TROPES AND TRAPS – Avoiding Cliché in Fantasy Writing

It’s tricky to balance writing originally while still pleasing readers. If a fantasy author does this right, they’ve made magic.

But it isn’t easy. Fantasy readers generally like more of what they’ve liked in the past, so an author needs to 1) be aware of the genre’s tropes and 2) include at least some of them in their novels.  

‘Trope’ is defined variously, but its meanings include a theme or a pattern typical of a literary genre. A trope can be a useful device for a writer to anchor the reader in a story; it’s a touchstone that reassures said reader that what they’re reading contains familiar and treasured elements. As such, tropes needn’t be clichés, but sometimes they are.  

We’ve all read fantasies where ‘hunky werewolves chase sexy vampires through the nighttime streets of a darkened city under the diamond bright, pitiless stars’ or where ‘a seemingly normal, yet plucky individual turns out to have wondrous magical powers and is somehow chosen for a horrendous epic quest’. Want more? Google ‘fantasy literary clichés’ and hundreds appear.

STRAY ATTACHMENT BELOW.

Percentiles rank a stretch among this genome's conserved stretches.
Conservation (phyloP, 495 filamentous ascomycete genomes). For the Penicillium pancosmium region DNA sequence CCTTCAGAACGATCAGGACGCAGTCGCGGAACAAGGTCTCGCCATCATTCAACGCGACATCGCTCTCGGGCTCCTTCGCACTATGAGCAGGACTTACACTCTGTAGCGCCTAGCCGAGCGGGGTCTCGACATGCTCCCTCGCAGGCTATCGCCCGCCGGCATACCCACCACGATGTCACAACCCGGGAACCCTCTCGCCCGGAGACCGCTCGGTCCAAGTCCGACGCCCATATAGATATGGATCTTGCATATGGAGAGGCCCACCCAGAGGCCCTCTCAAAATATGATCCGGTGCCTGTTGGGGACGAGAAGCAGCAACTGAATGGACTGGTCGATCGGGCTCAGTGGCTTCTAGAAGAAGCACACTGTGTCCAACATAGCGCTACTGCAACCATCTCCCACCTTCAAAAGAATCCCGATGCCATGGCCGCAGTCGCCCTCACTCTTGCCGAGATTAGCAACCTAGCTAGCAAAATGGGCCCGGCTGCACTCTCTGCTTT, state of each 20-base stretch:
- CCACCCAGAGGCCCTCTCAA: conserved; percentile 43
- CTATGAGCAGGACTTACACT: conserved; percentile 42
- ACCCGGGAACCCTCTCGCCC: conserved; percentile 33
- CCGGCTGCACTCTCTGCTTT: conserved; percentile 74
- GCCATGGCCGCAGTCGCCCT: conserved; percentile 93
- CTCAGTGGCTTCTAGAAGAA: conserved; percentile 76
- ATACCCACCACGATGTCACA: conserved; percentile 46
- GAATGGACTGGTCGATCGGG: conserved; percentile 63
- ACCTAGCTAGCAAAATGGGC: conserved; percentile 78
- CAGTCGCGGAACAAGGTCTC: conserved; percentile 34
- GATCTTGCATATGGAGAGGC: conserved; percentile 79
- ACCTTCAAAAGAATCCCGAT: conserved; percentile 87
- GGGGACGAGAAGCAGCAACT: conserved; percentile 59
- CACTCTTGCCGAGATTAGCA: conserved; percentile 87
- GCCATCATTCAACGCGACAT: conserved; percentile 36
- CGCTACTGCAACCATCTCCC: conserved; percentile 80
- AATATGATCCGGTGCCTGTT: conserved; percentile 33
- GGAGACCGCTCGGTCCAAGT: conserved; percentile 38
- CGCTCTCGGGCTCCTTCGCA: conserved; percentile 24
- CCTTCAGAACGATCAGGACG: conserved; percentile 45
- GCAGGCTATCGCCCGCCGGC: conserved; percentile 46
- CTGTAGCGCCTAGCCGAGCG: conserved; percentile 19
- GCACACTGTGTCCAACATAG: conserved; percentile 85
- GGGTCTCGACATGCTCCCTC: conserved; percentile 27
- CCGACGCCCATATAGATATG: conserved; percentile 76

Gosh, how does the fantasy writer respect the genre’s tropes and keep an audience while dodging the worst of these hoary chestnuts? It ain’t easy, but part of the answer involves working to develop an individual voice and seeking to be creative about which tropes to use (and which to ignore) and then how to assemble the selected tropes into a compelling narrative. Every fantasy author consciously or unconsciously confronts these choices. And there’s a better chance of success by being conscious and thoughtful in making the selections.

A future post will look at one of my novels, THE LORDS OF THE SUMMER SEASON (Amazon link: https://amzn.to/3dMwB9a ), as a case study to probe what tropes – for better or worse – I used or snubbed.

You’re welcome to use Amazon’s ‘look inside’ function to check out the first 20 pages of THE LORDS OF THE SUMMER SEASON for free. Also, please consider ‘liking’ this post and/or following this blog.

(image from Willgard Krause from Pixabay)

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